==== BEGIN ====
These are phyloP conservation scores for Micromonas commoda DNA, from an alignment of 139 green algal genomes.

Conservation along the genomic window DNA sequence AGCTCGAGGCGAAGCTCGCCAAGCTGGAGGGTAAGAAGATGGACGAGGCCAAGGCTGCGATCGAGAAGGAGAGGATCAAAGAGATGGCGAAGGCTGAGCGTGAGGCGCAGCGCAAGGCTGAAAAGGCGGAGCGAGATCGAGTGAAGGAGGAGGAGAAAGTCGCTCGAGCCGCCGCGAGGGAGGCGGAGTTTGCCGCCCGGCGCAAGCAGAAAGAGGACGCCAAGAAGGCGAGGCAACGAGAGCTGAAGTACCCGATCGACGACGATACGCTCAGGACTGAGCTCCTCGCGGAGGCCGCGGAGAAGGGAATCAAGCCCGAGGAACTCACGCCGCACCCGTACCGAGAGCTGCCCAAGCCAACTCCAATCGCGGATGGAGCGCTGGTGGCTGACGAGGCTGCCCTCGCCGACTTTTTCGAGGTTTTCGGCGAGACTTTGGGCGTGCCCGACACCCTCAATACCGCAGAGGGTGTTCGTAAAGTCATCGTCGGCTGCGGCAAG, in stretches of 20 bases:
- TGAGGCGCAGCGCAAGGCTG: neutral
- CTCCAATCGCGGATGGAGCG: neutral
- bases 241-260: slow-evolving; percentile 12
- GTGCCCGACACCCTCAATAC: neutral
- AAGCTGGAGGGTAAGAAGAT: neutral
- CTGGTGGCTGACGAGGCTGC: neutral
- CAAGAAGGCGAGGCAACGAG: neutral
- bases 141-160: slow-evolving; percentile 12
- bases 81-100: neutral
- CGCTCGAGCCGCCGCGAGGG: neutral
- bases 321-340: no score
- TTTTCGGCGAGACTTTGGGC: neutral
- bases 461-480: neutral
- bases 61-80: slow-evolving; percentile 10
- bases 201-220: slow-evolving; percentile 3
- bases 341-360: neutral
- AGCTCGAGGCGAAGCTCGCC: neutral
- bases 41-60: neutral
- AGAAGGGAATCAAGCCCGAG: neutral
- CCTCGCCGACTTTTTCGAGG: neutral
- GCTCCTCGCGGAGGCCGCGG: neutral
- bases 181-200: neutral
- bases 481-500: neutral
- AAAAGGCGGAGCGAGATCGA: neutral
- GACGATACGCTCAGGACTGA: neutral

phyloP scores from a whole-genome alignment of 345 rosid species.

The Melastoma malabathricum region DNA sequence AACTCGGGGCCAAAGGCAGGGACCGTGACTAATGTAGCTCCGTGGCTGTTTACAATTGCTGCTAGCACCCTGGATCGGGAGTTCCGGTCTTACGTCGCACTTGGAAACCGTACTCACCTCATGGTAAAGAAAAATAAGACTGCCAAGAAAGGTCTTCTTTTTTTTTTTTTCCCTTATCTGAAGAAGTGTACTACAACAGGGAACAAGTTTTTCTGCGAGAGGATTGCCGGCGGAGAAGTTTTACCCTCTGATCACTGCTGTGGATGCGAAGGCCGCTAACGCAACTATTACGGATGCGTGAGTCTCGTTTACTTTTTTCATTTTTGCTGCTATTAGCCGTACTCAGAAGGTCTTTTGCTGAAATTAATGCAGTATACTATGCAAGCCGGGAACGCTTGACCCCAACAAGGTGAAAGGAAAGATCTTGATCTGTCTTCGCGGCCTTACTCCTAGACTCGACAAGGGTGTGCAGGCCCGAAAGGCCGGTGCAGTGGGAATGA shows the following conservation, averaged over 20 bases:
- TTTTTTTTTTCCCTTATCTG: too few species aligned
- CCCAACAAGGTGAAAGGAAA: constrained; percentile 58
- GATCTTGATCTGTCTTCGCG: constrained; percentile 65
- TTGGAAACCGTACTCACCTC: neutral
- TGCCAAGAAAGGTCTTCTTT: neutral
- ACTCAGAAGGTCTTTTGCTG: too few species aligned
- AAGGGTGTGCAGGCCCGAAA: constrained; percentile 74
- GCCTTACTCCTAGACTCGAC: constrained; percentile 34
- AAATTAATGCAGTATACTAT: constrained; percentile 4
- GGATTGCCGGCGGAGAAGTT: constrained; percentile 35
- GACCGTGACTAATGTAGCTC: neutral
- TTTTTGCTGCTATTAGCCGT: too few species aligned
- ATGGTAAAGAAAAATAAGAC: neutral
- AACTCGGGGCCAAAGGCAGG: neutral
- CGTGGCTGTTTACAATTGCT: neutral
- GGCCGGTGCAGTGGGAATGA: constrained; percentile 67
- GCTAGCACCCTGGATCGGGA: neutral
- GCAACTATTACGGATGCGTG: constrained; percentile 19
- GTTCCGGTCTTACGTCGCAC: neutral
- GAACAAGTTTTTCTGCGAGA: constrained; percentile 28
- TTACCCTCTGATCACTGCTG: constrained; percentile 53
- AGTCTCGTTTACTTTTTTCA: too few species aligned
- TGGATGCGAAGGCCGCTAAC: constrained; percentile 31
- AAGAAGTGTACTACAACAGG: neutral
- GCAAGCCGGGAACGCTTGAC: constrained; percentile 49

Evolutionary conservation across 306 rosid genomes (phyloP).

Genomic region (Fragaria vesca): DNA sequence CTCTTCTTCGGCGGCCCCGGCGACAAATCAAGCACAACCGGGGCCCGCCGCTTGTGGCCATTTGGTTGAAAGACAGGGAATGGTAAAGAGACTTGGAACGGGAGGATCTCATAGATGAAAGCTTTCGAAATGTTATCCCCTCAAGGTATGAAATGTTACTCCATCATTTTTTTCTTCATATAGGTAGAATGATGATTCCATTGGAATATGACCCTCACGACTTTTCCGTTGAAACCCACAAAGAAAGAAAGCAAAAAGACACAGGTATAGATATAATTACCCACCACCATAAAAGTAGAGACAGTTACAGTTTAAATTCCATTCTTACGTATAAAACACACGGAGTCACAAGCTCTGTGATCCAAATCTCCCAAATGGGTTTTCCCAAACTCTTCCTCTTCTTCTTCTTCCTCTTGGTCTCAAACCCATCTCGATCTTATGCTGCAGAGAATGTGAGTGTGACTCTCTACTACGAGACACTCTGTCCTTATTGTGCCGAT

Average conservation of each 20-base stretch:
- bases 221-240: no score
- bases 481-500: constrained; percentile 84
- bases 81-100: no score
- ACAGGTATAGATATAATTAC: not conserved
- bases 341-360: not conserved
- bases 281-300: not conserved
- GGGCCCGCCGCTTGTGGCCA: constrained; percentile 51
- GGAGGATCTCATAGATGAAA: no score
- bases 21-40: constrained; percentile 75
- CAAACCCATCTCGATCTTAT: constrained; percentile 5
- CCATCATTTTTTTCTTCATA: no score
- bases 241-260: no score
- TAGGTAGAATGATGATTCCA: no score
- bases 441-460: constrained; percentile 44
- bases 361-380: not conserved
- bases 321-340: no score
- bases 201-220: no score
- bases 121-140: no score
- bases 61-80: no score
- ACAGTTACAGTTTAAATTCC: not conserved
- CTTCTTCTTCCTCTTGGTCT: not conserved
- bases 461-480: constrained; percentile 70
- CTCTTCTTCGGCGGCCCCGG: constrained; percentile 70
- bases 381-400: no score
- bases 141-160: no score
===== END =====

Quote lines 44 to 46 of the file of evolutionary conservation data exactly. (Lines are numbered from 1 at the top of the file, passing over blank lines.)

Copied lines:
- CGTGGCTGTTTACAATTGCT: neutral
- GGCCGGTGCAGTGGGAATGA: constrained; percentile 67
- GCTAGCACCCTGGATCGGGA: neutral